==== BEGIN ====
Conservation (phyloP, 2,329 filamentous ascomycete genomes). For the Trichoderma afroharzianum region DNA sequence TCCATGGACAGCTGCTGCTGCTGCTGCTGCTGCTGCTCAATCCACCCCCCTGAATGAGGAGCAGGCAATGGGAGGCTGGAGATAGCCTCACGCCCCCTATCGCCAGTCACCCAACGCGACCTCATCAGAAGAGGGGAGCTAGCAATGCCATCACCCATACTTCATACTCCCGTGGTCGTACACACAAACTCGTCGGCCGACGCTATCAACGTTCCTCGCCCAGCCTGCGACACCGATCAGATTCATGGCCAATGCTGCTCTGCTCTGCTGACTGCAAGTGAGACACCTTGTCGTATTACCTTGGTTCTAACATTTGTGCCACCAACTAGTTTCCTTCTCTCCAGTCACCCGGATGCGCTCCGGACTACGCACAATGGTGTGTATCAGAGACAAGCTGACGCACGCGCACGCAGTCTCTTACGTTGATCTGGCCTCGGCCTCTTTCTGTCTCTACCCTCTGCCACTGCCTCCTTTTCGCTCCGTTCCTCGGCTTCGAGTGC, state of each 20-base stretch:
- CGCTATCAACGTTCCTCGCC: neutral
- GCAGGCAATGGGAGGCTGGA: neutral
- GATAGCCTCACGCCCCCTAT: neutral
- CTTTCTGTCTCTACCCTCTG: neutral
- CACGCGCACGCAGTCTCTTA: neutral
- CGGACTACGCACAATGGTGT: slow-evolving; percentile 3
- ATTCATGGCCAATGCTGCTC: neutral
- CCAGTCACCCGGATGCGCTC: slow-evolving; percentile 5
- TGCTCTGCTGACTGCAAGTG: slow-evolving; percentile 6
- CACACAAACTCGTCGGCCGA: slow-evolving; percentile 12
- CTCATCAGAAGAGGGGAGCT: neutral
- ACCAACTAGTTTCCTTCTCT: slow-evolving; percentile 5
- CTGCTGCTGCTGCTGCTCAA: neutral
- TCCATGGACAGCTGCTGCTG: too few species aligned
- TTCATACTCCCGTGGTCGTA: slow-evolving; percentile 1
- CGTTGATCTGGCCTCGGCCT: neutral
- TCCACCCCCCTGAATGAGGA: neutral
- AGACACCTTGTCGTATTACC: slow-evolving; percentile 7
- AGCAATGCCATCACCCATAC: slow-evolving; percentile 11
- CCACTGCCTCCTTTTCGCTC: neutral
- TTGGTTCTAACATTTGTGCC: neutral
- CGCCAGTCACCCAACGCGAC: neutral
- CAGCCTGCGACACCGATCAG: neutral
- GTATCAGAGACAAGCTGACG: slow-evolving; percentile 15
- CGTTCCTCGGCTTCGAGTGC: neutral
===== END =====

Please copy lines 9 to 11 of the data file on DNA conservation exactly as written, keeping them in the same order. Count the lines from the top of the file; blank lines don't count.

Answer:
- CCAGTCACCCGGATGCGCTC: slow-evolving; percentile 5
- TGCTCTGCTGACTGCAAGTG: slow-evolving; percentile 6
- CACACAAACTCGTCGGCCGA: slow-evolving; percentile 12